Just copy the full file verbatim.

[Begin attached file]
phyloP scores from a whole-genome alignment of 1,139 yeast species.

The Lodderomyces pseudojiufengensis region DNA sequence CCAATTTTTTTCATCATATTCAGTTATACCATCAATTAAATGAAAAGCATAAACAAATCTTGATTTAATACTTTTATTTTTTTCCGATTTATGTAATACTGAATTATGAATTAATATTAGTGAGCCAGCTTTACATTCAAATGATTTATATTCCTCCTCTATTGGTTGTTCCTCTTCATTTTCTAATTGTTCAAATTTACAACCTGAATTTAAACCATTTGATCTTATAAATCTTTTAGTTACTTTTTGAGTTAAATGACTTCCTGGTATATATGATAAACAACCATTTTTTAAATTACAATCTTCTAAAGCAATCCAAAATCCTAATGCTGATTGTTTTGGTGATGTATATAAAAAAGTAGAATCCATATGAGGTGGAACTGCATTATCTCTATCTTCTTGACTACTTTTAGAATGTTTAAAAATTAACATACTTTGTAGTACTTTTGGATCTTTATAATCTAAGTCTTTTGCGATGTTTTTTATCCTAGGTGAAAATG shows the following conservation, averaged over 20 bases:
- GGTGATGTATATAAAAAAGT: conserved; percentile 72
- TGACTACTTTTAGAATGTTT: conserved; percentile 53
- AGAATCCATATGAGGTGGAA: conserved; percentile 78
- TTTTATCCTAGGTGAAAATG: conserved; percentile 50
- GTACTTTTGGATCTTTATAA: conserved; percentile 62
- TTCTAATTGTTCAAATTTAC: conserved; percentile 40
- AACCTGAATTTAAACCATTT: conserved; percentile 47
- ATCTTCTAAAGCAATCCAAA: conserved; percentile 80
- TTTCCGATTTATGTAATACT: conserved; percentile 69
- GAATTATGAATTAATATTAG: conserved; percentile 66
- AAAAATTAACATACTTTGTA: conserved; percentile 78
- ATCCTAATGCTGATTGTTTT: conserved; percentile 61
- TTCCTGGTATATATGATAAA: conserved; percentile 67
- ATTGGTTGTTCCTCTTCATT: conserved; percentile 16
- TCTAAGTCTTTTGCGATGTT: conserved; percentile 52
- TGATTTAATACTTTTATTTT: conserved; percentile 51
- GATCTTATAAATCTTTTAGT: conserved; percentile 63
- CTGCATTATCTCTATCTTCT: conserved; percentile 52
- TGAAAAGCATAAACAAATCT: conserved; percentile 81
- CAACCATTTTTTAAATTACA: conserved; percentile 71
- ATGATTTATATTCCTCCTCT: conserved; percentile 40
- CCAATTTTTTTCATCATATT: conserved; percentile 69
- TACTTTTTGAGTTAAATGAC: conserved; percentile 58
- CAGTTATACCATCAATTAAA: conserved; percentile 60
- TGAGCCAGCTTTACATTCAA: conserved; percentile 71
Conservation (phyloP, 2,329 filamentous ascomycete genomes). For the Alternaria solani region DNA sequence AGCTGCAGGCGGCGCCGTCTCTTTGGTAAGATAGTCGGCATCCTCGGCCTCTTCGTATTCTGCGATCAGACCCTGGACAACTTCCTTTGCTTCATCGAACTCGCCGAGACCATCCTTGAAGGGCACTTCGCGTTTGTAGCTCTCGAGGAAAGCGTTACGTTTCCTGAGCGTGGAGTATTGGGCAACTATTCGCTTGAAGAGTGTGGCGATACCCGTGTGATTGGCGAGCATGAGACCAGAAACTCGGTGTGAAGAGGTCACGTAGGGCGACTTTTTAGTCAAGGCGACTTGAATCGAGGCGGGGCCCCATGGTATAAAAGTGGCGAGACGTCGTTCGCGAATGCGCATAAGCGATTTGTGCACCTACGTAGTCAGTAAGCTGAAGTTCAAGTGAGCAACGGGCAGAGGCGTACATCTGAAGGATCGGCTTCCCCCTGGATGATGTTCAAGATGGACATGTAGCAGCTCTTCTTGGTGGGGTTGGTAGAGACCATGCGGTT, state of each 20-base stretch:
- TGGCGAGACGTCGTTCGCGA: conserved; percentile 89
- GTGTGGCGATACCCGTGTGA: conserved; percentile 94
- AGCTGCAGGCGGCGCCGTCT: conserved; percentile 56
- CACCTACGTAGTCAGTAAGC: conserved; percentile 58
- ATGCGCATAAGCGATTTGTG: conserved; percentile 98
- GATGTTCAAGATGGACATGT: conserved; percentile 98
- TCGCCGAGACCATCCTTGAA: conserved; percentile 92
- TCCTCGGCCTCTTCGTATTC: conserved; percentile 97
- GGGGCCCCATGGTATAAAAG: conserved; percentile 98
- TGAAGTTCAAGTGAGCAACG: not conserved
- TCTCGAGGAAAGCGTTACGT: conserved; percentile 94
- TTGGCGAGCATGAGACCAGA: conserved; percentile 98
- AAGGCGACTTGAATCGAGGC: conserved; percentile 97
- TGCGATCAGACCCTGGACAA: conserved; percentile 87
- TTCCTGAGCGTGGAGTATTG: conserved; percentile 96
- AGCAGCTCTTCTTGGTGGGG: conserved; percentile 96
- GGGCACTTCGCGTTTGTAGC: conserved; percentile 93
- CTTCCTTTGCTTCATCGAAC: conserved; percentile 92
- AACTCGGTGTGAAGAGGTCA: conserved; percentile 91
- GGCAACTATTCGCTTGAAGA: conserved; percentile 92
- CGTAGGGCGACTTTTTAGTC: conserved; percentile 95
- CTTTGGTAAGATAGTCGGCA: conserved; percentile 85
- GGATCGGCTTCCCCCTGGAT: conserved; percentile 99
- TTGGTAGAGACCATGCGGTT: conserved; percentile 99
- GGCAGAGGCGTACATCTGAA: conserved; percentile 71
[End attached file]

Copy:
phyloP scores from a whole-genome alignment of 1,139 yeast species.

The Lodderomyces pseudojiufengensis region DNA sequence CCAATTTTTTTCATCATATTCAGTTATACCATCAATTAAATGAAAAGCATAAACAAATCTTGATTTAATACTTTTATTTTTTTCCGATTTATGTAATACTGAATTATGAATTAATATTAGTGAGCCAGCTTTACATTCAAATGATTTATATTCCTCCTCTATTGGTTGTTCCTCTTCATTTTCTAATTGTTCAAATTTACAACCTGAATTTAAACCATTTGATCTTATAAATCTTTTAGTTACTTTTTGAGTTAAATGACTTCCTGGTATATATGATAAACAACCATTTTTTAAATTACAATCTTCTAAAGCAATCCAAAATCCTAATGCTGATTGTTTTGGTGATGTATATAAAAAAGTAGAATCCATATGAGGTGGAACTGCATTATCTCTATCTTCTTGACTACTTTTAGAATGTTTAAAAATTAACATACTTTGTAGTACTTTTGGATCTTTATAATCTAAGTCTTTTGCGATGTTTTTTATCCTAGGTGAAAATG shows the following conservation, averaged over 20 bases:
- GGTGATGTATATAAAAAAGT: conserved; percentile 72
- TGACTACTTTTAGAATGTTT: conserved; percentile 53
- AGAATCCATATGAGGTGGAA: conserved; percentile 78
- TTTTATCCTAGGTGAAAATG: conserved; percentile 50
- GTACTTTTGGATCTTTATAA: conserved; percentile 62
- TTCTAATTGTTCAAATTTAC: conserved; percentile 40
- AACCTGAATTTAAACCATTT: conserved; percentile 47
- ATCTTCTAAAGCAATCCAAA: conserved; percentile 80
- TTTCCGATTTATGTAATACT: conserved; percentile 69
- GAATTATGAATTAATATTAG: conserved; percentile 66
- AAAAATTAACATACTTTGTA: conserved; percentile 78
- ATCCTAATGCTGATTGTTTT: conserved; percentile 61
- TTCCTGGTATATATGATAAA: conserved; percentile 67
- ATTGGTTGTTCCTCTTCATT: conserved; percentile 16
- TCTAAGTCTTTTGCGATGTT: conserved; percentile 52
- TGATTTAATACTTTTATTTT: conserved; percentile 51
- GATCTTATAAATCTTTTAGT: conserved; percentile 63
- CTGCATTATCTCTATCTTCT: conserved; percentile 52
- TGAAAAGCATAAACAAATCT: conserved; percentile 81
- CAACCATTTTTTAAATTACA: conserved; percentile 71
- ATGATTTATATTCCTCCTCT: conserved; percentile 40
- CCAATTTTTTTCATCATATT: conserved; percentile 69
- TACTTTTTGAGTTAAATGAC: conserved; percentile 58
- CAGTTATACCATCAATTAAA: conserved; percentile 60
- TGAGCCAGCTTTACATTCAA: conserved; percentile 71
Conservation (phyloP, 2,329 filamentous ascomycete genomes). For the Alternaria solani region DNA sequence AGCTGCAGGCGGCGCCGTCTCTTTGGTAAGATAGTCGGCATCCTCGGCCTCTTCGTATTCTGCGATCAGACCCTGGACAACTTCCTTTGCTTCATCGAACTCGCCGAGACCATCCTTGAAGGGCACTTCGCGTTTGTAGCTCTCGAGGAAAGCGTTACGTTTCCTGAGCGTGGAGTATTGGGCAACTATTCGCTTGAAGAGTGTGGCGATACCCGTGTGATTGGCGAGCATGAGACCAGAAACTCGGTGTGAAGAGGTCACGTAGGGCGACTTTTTAGTCAAGGCGACTTGAATCGAGGCGGGGCCCCATGGTATAAAAGTGGCGAGACGTCGTTCGCGAATGCGCATAAGCGATTTGTGCACCTACGTAGTCAGTAAGCTGAAGTTCAAGTGAGCAACGGGCAGAGGCGTACATCTGAAGGATCGGCTTCCCCCTGGATGATGTTCAAGATGGACATGTAGCAGCTCTTCTTGGTGGGGTTGGTAGAGACCATGCGGTT, state of each 20-base stretch:
- TGGCGAGACGTCGTTCGCGA: conserved; percentile 89
- GTGTGGCGATACCCGTGTGA: conserved; percentile 94
- AGCTGCAGGCGGCGCCGTCT: conserved; percentile 56
- CACCTACGTAGTCAGTAAGC: conserved; percentile 58
- ATGCGCATAAGCGATTTGTG: conserved; percentile 98
- GATGTTCAAGATGGACATGT: conserved; percentile 98
- TCGCCGAGACCATCCTTGAA: conserved; percentile 92
- TCCTCGGCCTCTTCGTATTC: conserved; percentile 97
- GGGGCCCCATGGTATAAAAG: conserved; percentile 98
- TGAAGTTCAAGTGAGCAACG: not conserved
- TCTCGAGGAAAGCGTTACGT: conserved; percentile 94
- TTGGCGAGCATGAGACCAGA: conserved; percentile 98
- AAGGCGACTTGAATCGAGGC: conserved; percentile 97
- TGCGATCAGACCCTGGACAA: conserved; percentile 87
- TTCCTGAGCGTGGAGTATTG: conserved; percentile 96
- AGCAGCTCTTCTTGGTGGGG: conserved; percentile 96
- GGGCACTTCGCGTTTGTAGC: conserved; percentile 93
- CTTCCTTTGCTTCATCGAAC: conserved; percentile 92
- AACTCGGTGTGAAGAGGTCA: conserved; percentile 91
- GGCAACTATTCGCTTGAAGA: conserved; percentile 92
- CGTAGGGCGACTTTTTAGTC: conserved; percentile 95
- CTTTGGTAAGATAGTCGGCA: conserved; percentile 85
- GGATCGGCTTCCCCCTGGAT: conserved; percentile 99
- TTGGTAGAGACCATGCGGTT: conserved; percentile 99
- GGCAGAGGCGTACATCTGAA: conserved; percentile 71